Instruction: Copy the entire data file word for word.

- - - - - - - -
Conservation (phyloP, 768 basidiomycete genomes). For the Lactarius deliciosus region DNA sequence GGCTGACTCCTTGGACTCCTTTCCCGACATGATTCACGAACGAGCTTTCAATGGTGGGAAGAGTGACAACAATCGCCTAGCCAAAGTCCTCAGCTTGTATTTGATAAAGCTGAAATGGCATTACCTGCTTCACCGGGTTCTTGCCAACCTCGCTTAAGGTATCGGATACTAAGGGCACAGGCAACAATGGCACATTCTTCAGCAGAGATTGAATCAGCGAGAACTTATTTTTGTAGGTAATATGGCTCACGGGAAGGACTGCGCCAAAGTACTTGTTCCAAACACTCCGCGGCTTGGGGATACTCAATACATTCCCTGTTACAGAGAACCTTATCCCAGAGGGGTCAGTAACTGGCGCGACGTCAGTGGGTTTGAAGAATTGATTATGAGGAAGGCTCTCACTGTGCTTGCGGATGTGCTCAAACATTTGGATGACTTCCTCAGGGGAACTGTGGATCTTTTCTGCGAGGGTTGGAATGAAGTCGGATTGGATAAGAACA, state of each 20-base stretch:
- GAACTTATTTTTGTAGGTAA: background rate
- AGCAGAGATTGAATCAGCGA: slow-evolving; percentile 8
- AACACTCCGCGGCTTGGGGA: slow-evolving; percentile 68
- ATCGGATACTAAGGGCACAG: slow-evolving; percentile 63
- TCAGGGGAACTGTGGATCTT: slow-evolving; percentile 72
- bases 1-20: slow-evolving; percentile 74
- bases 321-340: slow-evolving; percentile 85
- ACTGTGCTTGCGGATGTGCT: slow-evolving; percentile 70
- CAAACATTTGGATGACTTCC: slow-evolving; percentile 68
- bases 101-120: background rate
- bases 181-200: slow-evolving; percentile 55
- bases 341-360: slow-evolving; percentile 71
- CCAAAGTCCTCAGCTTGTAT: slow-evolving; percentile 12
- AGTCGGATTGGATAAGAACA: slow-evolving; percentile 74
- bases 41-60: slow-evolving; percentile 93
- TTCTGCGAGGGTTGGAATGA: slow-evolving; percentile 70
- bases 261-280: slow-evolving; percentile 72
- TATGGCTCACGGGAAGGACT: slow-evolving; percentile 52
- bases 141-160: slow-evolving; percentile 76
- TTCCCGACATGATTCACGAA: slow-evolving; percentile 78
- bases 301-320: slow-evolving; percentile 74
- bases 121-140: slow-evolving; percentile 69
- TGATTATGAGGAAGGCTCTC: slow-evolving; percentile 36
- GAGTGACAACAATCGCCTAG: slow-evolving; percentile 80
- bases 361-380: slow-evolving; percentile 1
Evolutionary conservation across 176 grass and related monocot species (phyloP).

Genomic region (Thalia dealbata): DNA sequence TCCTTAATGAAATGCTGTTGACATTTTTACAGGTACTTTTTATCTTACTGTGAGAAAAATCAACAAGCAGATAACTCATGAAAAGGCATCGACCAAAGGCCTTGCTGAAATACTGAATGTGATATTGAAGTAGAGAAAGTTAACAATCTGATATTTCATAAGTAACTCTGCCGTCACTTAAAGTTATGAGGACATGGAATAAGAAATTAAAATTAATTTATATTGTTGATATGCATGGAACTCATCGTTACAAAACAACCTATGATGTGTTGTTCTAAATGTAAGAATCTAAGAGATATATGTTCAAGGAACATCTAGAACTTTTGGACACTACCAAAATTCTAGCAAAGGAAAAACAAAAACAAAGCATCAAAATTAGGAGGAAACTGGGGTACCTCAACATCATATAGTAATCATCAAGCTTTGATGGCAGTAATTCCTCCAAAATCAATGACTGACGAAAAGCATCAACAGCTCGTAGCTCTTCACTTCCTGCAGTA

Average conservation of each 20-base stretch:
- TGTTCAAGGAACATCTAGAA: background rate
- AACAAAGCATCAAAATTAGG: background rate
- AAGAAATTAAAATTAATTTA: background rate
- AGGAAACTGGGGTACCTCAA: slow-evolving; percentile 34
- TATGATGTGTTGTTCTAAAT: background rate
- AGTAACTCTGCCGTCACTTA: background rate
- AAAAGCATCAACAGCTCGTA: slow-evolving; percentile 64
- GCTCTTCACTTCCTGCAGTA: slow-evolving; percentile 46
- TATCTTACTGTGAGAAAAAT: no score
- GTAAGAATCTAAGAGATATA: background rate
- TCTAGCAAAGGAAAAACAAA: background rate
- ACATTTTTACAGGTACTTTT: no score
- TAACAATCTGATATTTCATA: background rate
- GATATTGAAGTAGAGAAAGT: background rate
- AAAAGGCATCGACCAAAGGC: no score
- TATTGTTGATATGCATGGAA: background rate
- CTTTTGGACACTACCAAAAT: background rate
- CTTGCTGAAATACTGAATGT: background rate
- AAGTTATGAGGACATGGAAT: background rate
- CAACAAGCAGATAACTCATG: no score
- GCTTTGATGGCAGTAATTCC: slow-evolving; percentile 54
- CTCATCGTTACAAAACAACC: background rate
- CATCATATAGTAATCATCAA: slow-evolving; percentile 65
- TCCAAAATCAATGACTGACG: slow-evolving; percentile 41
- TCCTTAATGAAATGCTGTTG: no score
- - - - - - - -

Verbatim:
Conservation (phyloP, 768 basidiomycete genomes). For the Lactarius deliciosus region DNA sequence GGCTGACTCCTTGGACTCCTTTCCCGACATGATTCACGAACGAGCTTTCAATGGTGGGAAGAGTGACAACAATCGCCTAGCCAAAGTCCTCAGCTTGTATTTGATAAAGCTGAAATGGCATTACCTGCTTCACCGGGTTCTTGCCAACCTCGCTTAAGGTATCGGATACTAAGGGCACAGGCAACAATGGCACATTCTTCAGCAGAGATTGAATCAGCGAGAACTTATTTTTGTAGGTAATATGGCTCACGGGAAGGACTGCGCCAAAGTACTTGTTCCAAACACTCCGCGGCTTGGGGATACTCAATACATTCCCTGTTACAGAGAACCTTATCCCAGAGGGGTCAGTAACTGGCGCGACGTCAGTGGGTTTGAAGAATTGATTATGAGGAAGGCTCTCACTGTGCTTGCGGATGTGCTCAAACATTTGGATGACTTCCTCAGGGGAACTGTGGATCTTTTCTGCGAGGGTTGGAATGAAGTCGGATTGGATAAGAACA, state of each 20-base stretch:
- GAACTTATTTTTGTAGGTAA: background rate
- AGCAGAGATTGAATCAGCGA: slow-evolving; percentile 8
- AACACTCCGCGGCTTGGGGA: slow-evolving; percentile 68
- ATCGGATACTAAGGGCACAG: slow-evolving; percentile 63
- TCAGGGGAACTGTGGATCTT: slow-evolving; percentile 72
- bases 1-20: slow-evolving; percentile 74
- bases 321-340: slow-evolving; percentile 85
- ACTGTGCTTGCGGATGTGCT: slow-evolving; percentile 70
- CAAACATTTGGATGACTTCC: slow-evolving; percentile 68
- bases 101-120: background rate
- bases 181-200: slow-evolving; percentile 55
- bases 341-360: slow-evolving; percentile 71
- CCAAAGTCCTCAGCTTGTAT: slow-evolving; percentile 12
- AGTCGGATTGGATAAGAACA: slow-evolving; percentile 74
- bases 41-60: slow-evolving; percentile 93
- TTCTGCGAGGGTTGGAATGA: slow-evolving; percentile 70
- bases 261-280: slow-evolving; percentile 72
- TATGGCTCACGGGAAGGACT: slow-evolving; percentile 52
- bases 141-160: slow-evolving; percentile 76
- TTCCCGACATGATTCACGAA: slow-evolving; percentile 78
- bases 301-320: slow-evolving; percentile 74
- bases 121-140: slow-evolving; percentile 69
- TGATTATGAGGAAGGCTCTC: slow-evolving; percentile 36
- GAGTGACAACAATCGCCTAG: slow-evolving; percentile 80
- bases 361-380: slow-evolving; percentile 1
Evolutionary conservation across 176 grass and related monocot species (phyloP).

Genomic region (Thalia dealbata): DNA sequence TCCTTAATGAAATGCTGTTGACATTTTTACAGGTACTTTTTATCTTACTGTGAGAAAAATCAACAAGCAGATAACTCATGAAAAGGCATCGACCAAAGGCCTTGCTGAAATACTGAATGTGATATTGAAGTAGAGAAAGTTAACAATCTGATATTTCATAAGTAACTCTGCCGTCACTTAAAGTTATGAGGACATGGAATAAGAAATTAAAATTAATTTATATTGTTGATATGCATGGAACTCATCGTTACAAAACAACCTATGATGTGTTGTTCTAAATGTAAGAATCTAAGAGATATATGTTCAAGGAACATCTAGAACTTTTGGACACTACCAAAATTCTAGCAAAGGAAAAACAAAAACAAAGCATCAAAATTAGGAGGAAACTGGGGTACCTCAACATCATATAGTAATCATCAAGCTTTGATGGCAGTAATTCCTCCAAAATCAATGACTGACGAAAAGCATCAACAGCTCGTAGCTCTTCACTTCCTGCAGTA

Average conservation of each 20-base stretch:
- TGTTCAAGGAACATCTAGAA: background rate
- AACAAAGCATCAAAATTAGG: background rate
- AAGAAATTAAAATTAATTTA: background rate
- AGGAAACTGGGGTACCTCAA: slow-evolving; percentile 34
- TATGATGTGTTGTTCTAAAT: background rate
- AGTAACTCTGCCGTCACTTA: background rate
- AAAAGCATCAACAGCTCGTA: slow-evolving; percentile 64
- GCTCTTCACTTCCTGCAGTA: slow-evolving; percentile 46
- TATCTTACTGTGAGAAAAAT: no score
- GTAAGAATCTAAGAGATATA: background rate
- TCTAGCAAAGGAAAAACAAA: background rate
- ACATTTTTACAGGTACTTTT: no score
- TAACAATCTGATATTTCATA: background rate
- GATATTGAAGTAGAGAAAGT: background rate
- AAAAGGCATCGACCAAAGGC: no score
- TATTGTTGATATGCATGGAA: background rate
- CTTTTGGACACTACCAAAAT: background rate
- CTTGCTGAAATACTGAATGT: background rate
- AAGTTATGAGGACATGGAAT: background rate
- CAACAAGCAGATAACTCATG: no score
- GCTTTGATGGCAGTAATTCC: slow-evolving; percentile 54
- CTCATCGTTACAAAACAACC: background rate
- CATCATATAGTAATCATCAA: slow-evolving; percentile 65
- TCCAAAATCAATGACTGACG: slow-evolving; percentile 41
- TCCTTAATGAAATGCTGTTG: no score